I’m still planning our own media room; you can see my inspiration and ideas for projects on my Pinterest board. Let me know what ideas you’ve come up with for your own room!
English writer, Virginia Woolf once remarked in an essay, “a woman must have money and a room of her own if she is to write fiction.” Well, in this DIY world we’re living in, the same can be said for a craft room of one’s own. Whether you’re a seamstress, a painter, a scrap booker, or the like, there’s nothing like a personalized imaginative and organized workspace to get your creative juices flowing.
No different than if you were decorating a home office, you should think of your craft space as a personal sanctuary that you can adorn and embellish in a way that syncs with the projects you’re creating. Above all, you want it to be organized, especially if you’re craft obsession includes working with beads, bits of paper, buttons, or other small pieces. Clutter can be a creativity killer, trust me, I’ve been there!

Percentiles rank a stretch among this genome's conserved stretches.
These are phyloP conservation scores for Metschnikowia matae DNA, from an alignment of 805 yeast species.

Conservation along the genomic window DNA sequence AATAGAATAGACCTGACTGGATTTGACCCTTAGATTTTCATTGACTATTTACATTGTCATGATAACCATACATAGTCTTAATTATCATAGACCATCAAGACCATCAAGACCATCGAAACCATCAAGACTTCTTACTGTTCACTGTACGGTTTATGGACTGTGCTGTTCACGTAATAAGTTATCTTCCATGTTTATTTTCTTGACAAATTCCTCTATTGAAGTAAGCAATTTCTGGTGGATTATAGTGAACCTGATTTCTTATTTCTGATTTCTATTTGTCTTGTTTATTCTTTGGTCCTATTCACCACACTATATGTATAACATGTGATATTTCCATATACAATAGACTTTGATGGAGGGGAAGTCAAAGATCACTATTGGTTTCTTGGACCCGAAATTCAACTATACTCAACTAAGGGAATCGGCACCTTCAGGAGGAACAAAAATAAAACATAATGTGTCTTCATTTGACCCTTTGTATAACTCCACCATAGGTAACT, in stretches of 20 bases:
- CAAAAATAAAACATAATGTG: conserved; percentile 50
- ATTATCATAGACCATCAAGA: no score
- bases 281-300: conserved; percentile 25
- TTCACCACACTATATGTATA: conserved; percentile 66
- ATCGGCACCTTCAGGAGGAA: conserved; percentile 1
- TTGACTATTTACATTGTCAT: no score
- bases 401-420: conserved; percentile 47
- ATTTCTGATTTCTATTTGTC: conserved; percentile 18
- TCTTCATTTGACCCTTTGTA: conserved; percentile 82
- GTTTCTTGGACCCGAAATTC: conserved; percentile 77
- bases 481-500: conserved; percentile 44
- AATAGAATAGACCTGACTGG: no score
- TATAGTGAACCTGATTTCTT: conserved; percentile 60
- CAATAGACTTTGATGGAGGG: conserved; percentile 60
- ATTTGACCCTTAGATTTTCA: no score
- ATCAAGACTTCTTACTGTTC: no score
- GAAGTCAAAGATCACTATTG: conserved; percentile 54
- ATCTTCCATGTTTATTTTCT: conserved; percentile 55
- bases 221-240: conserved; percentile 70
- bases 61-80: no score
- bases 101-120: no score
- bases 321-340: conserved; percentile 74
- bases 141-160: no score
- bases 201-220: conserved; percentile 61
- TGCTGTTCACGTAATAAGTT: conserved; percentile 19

When I first set up my own craft room it was important for me to have an inspiration station, as I call it; an area always in my view where I can pin photos or color swatches that spark ideas for my projects. I used this image as an inspiration.
I use cork boards, but you can also use peg board or magnetic boards too. You can get inexpensive, unframed cork boards at craft stores like Michael’s, Hobby Lobby, and JoAnn Fabric, and even Target. Using some prefinished moulding and trim, you can easily make decorative frames to finish the edges of your idea boards.
You can also add moulding, not only as frames for your corkboard or pegboard, directly to your walls to create some architectural interest in your craft room. Wide moulding profiles can even act as a ledge to rest pictures or small bottles of beads or clasps, whatever you want to display. You can get prefinished moulding at building supply stores like Lowe’s and Home Depot. They can even cut it for you in the store to your measurements. With all the moulding profiles available, you can create simple, traditional details or fancy baroque-esque frames, whatever suits your style.
I know that when I have a space of my own that’s organized and outfitted for the crafts I’m producing, I’m more motivated to create! Did you ever think that moulding could be your muse?